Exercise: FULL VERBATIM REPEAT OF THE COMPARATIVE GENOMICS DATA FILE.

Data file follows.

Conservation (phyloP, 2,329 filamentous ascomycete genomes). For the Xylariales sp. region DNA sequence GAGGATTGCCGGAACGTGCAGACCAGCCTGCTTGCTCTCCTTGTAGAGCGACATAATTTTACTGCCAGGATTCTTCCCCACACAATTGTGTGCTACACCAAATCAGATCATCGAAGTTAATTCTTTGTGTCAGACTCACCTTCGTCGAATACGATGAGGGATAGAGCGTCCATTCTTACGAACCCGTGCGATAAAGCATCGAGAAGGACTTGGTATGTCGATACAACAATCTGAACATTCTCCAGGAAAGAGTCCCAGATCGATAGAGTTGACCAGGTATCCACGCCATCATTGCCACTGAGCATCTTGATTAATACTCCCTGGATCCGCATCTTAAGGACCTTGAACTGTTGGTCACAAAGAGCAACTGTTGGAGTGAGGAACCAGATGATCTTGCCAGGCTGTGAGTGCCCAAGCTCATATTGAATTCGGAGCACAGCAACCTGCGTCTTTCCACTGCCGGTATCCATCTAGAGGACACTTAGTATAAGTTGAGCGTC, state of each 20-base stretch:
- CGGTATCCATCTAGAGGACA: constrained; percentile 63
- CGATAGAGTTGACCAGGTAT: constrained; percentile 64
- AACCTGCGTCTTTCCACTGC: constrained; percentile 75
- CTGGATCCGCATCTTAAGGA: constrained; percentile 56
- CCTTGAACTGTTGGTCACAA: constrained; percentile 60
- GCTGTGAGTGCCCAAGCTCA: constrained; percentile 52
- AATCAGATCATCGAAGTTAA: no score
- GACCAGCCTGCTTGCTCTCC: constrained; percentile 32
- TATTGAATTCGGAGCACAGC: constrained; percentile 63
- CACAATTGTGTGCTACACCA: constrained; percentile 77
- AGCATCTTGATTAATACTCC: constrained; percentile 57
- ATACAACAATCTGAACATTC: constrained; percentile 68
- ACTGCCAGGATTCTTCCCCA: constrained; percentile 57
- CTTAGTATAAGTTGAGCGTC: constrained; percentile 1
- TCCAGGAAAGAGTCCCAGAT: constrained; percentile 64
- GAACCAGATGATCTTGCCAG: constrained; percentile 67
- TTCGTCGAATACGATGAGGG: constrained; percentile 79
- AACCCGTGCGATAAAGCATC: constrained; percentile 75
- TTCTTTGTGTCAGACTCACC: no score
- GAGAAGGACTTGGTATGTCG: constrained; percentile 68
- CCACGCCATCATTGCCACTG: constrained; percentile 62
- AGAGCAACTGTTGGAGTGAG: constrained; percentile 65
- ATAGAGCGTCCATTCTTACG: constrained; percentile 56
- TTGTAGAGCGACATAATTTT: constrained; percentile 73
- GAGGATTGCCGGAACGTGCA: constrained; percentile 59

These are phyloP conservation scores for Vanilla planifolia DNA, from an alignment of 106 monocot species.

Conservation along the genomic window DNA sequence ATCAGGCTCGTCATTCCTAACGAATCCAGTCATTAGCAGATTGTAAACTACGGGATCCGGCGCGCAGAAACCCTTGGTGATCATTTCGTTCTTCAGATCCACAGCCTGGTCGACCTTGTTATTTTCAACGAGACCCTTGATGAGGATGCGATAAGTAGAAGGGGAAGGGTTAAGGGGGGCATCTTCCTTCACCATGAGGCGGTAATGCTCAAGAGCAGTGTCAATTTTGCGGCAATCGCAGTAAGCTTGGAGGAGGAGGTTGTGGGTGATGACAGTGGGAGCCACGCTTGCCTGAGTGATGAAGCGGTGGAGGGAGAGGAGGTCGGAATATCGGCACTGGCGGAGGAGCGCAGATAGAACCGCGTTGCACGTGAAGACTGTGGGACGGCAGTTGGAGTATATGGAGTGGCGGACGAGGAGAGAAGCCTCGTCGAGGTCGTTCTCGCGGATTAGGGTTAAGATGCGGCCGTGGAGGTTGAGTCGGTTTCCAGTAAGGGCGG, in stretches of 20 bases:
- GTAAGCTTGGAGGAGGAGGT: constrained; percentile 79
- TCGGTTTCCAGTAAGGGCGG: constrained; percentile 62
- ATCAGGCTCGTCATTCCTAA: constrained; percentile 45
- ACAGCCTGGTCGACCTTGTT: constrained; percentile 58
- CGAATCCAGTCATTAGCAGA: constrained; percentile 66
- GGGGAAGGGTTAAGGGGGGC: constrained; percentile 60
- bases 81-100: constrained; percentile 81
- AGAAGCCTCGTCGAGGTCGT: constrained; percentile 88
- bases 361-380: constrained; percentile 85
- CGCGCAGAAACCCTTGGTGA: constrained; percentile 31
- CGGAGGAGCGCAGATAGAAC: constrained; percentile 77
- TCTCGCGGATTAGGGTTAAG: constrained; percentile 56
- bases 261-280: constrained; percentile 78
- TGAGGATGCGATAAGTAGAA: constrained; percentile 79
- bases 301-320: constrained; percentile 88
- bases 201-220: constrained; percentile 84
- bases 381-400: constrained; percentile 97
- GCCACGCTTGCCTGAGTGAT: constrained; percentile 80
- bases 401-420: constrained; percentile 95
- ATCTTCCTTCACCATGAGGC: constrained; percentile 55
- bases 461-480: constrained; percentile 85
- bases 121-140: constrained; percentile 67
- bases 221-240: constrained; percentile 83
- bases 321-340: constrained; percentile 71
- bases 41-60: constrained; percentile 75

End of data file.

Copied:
Conservation (phyloP, 2,329 filamentous ascomycete genomes). For the Xylariales sp. region DNA sequence GAGGATTGCCGGAACGTGCAGACCAGCCTGCTTGCTCTCCTTGTAGAGCGACATAATTTTACTGCCAGGATTCTTCCCCACACAATTGTGTGCTACACCAAATCAGATCATCGAAGTTAATTCTTTGTGTCAGACTCACCTTCGTCGAATACGATGAGGGATAGAGCGTCCATTCTTACGAACCCGTGCGATAAAGCATCGAGAAGGACTTGGTATGTCGATACAACAATCTGAACATTCTCCAGGAAAGAGTCCCAGATCGATAGAGTTGACCAGGTATCCACGCCATCATTGCCACTGAGCATCTTGATTAATACTCCCTGGATCCGCATCTTAAGGACCTTGAACTGTTGGTCACAAAGAGCAACTGTTGGAGTGAGGAACCAGATGATCTTGCCAGGCTGTGAGTGCCCAAGCTCATATTGAATTCGGAGCACAGCAACCTGCGTCTTTCCACTGCCGGTATCCATCTAGAGGACACTTAGTATAAGTTGAGCGTC, state of each 20-base stretch:
- CGGTATCCATCTAGAGGACA: constrained; percentile 63
- CGATAGAGTTGACCAGGTAT: constrained; percentile 64
- AACCTGCGTCTTTCCACTGC: constrained; percentile 75
- CTGGATCCGCATCTTAAGGA: constrained; percentile 56
- CCTTGAACTGTTGGTCACAA: constrained; percentile 60
- GCTGTGAGTGCCCAAGCTCA: constrained; percentile 52
- AATCAGATCATCGAAGTTAA: no score
- GACCAGCCTGCTTGCTCTCC: constrained; percentile 32
- TATTGAATTCGGAGCACAGC: constrained; percentile 63
- CACAATTGTGTGCTACACCA: constrained; percentile 77
- AGCATCTTGATTAATACTCC: constrained; percentile 57
- ATACAACAATCTGAACATTC: constrained; percentile 68
- ACTGCCAGGATTCTTCCCCA: constrained; percentile 57
- CTTAGTATAAGTTGAGCGTC: constrained; percentile 1
- TCCAGGAAAGAGTCCCAGAT: constrained; percentile 64
- GAACCAGATGATCTTGCCAG: constrained; percentile 67
- TTCGTCGAATACGATGAGGG: constrained; percentile 79
- AACCCGTGCGATAAAGCATC: constrained; percentile 75
- TTCTTTGTGTCAGACTCACC: no score
- GAGAAGGACTTGGTATGTCG: constrained; percentile 68
- CCACGCCATCATTGCCACTG: constrained; percentile 62
- AGAGCAACTGTTGGAGTGAG: constrained; percentile 65
- ATAGAGCGTCCATTCTTACG: constrained; percentile 56
- TTGTAGAGCGACATAATTTT: constrained; percentile 73
- GAGGATTGCCGGAACGTGCA: constrained; percentile 59

These are phyloP conservation scores for Vanilla planifolia DNA, from an alignment of 106 monocot species.

Conservation along the genomic window DNA sequence ATCAGGCTCGTCATTCCTAACGAATCCAGTCATTAGCAGATTGTAAACTACGGGATCCGGCGCGCAGAAACCCTTGGTGATCATTTCGTTCTTCAGATCCACAGCCTGGTCGACCTTGTTATTTTCAACGAGACCCTTGATGAGGATGCGATAAGTAGAAGGGGAAGGGTTAAGGGGGGCATCTTCCTTCACCATGAGGCGGTAATGCTCAAGAGCAGTGTCAATTTTGCGGCAATCGCAGTAAGCTTGGAGGAGGAGGTTGTGGGTGATGACAGTGGGAGCCACGCTTGCCTGAGTGATGAAGCGGTGGAGGGAGAGGAGGTCGGAATATCGGCACTGGCGGAGGAGCGCAGATAGAACCGCGTTGCACGTGAAGACTGTGGGACGGCAGTTGGAGTATATGGAGTGGCGGACGAGGAGAGAAGCCTCGTCGAGGTCGTTCTCGCGGATTAGGGTTAAGATGCGGCCGTGGAGGTTGAGTCGGTTTCCAGTAAGGGCGG, in stretches of 20 bases:
- GTAAGCTTGGAGGAGGAGGT: constrained; percentile 79
- TCGGTTTCCAGTAAGGGCGG: constrained; percentile 62
- ATCAGGCTCGTCATTCCTAA: constrained; percentile 45
- ACAGCCTGGTCGACCTTGTT: constrained; percentile 58
- CGAATCCAGTCATTAGCAGA: constrained; percentile 66
- GGGGAAGGGTTAAGGGGGGC: constrained; percentile 60
- bases 81-100: constrained; percentile 81
- AGAAGCCTCGTCGAGGTCGT: constrained; percentile 88
- bases 361-380: constrained; percentile 85
- CGCGCAGAAACCCTTGGTGA: constrained; percentile 31
- CGGAGGAGCGCAGATAGAAC: constrained; percentile 77
- TCTCGCGGATTAGGGTTAAG: constrained; percentile 56
- bases 261-280: constrained; percentile 78
- TGAGGATGCGATAAGTAGAA: constrained; percentile 79
- bases 301-320: constrained; percentile 88
- bases 201-220: constrained; percentile 84
- bases 381-400: constrained; percentile 97
- GCCACGCTTGCCTGAGTGAT: constrained; percentile 80
- bases 401-420: constrained; percentile 95
- ATCTTCCTTCACCATGAGGC: constrained; percentile 55
- bases 461-480: constrained; percentile 85
- bases 121-140: constrained; percentile 67
- bases 221-240: constrained; percentile 83
- bases 321-340: constrained; percentile 71
- bases 41-60: constrained; percentile 75